"Big Ed Walsh. Great big, strong, good-looking fellow," Hall of Famer Sam Crawford said. "He threw a spitball. I think that ball disintegrated on the way to the plate, and the catcher put it back together again. I swear, when it went past the plate, it was just the spit went by."
Two achievements in particular speak to right-hander Ed Walsh's dominance of opposing batters at the turn of the 20th century: His lifetime ERA of 1.82, the lowest of all time, and his 40-win season for the 1908 Chicago White Sox.
Walsh won 195 times in a 14-year career. Among modern era pitchers, 1901 to present, only contemporary Addie Joss at 1.89 registered a career ERA below the 2.00 mark. And Walsh is the most recent pitcher to reach 40 wins in a season, with only Christy Mathewson (37 wins in 1908) and Walter Johnson (36 in 1913) within five wins of the 40-win mark.
Walsh stood 6-foot-1 and weighed 193 pounds and by his own estimate threw his outstanding spitball, taught to him by teammate Elmer Stricklett, about 90 percent of the time. At the peak of his powers, Walsh exhibited strong control of the slippery pitch, topping out at 2.2 walks per nine innings in 1912, the final year of his career that he worked at least 100 innings.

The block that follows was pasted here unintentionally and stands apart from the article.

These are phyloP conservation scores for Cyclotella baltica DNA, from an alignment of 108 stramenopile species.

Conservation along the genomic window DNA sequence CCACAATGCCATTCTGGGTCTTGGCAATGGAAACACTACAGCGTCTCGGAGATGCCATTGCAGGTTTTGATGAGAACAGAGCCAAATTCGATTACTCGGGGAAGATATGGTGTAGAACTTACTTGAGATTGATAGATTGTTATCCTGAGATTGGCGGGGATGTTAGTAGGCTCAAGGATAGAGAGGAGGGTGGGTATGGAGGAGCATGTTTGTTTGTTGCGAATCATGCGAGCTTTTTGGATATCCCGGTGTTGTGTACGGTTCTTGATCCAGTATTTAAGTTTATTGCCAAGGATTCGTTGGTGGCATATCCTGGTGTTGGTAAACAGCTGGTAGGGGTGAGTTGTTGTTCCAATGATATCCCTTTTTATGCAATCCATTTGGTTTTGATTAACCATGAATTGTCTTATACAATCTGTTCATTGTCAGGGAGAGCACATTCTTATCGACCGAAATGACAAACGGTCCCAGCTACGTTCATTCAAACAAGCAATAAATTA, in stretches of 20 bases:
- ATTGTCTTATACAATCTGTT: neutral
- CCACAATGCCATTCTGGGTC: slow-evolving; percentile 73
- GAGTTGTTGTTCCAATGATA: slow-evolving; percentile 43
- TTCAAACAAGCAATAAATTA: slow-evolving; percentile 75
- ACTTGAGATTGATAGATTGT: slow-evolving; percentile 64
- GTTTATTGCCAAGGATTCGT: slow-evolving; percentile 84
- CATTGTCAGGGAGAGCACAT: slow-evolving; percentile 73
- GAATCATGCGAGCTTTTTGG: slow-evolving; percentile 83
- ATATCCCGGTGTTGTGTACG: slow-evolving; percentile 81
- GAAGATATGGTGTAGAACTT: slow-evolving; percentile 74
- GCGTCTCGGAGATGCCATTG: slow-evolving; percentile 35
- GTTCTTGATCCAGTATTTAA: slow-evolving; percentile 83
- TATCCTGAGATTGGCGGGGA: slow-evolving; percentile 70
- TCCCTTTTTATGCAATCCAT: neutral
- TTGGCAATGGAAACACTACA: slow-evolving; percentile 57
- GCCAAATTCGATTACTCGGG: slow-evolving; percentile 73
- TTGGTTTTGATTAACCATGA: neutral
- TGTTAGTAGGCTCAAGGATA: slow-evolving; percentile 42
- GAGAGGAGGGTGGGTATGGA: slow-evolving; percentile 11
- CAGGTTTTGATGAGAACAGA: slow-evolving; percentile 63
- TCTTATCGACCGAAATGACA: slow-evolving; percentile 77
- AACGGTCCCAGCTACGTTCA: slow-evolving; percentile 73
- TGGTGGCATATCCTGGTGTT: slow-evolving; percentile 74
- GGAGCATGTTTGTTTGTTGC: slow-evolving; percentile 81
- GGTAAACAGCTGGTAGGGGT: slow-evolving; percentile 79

He broke in with the White Sox as a 22-year-old rookie in 1904 and worked as a spot starter (21 starts) and reliever (19 relief appearances) for two seasons before ascending to ace of the White Sox in 1906. Chicago’s “Hitless Wonders” club of ’06 rode Walsh all the way to a World Series championship against the crosstown Cubs. Walsh won both of his Series starts, allowing seven hits and six runs (only one earned) in 15 innings. He struck out 17 Cubs batters.
For seven seasons, from 1906 through ’12, no pitcher in the game was more durable than Walsh, and few were as effective. He paced all of baseball with 268 starts (an average of more than 38 per year), 2,526.1 innings (nearly 361 per year) and 1,540 strikeouts during those seven seasons – and he also totaled 89 relief outings and 33 saves. Only Mathewson, with 184 victories in that window, logged more than the 168 wins by Walsh, who posted a 1.71 ERA and .600 winning percentage during that stretch.
Beginning in 1913, Walsh struggled with arm injuries, later recalling: “My arm would keep me awake till morning with a pain I had never known before.” He appeared in just 33 games and pitched 190.2 innings in the five seasons from 1913 though ’17, drawing his release from the White Sox in December ’16 and retiring after one partial season with the Boston Braves.
Walsh was elected to the Hall of Fame in 1946. He passed away on May 26, 1959.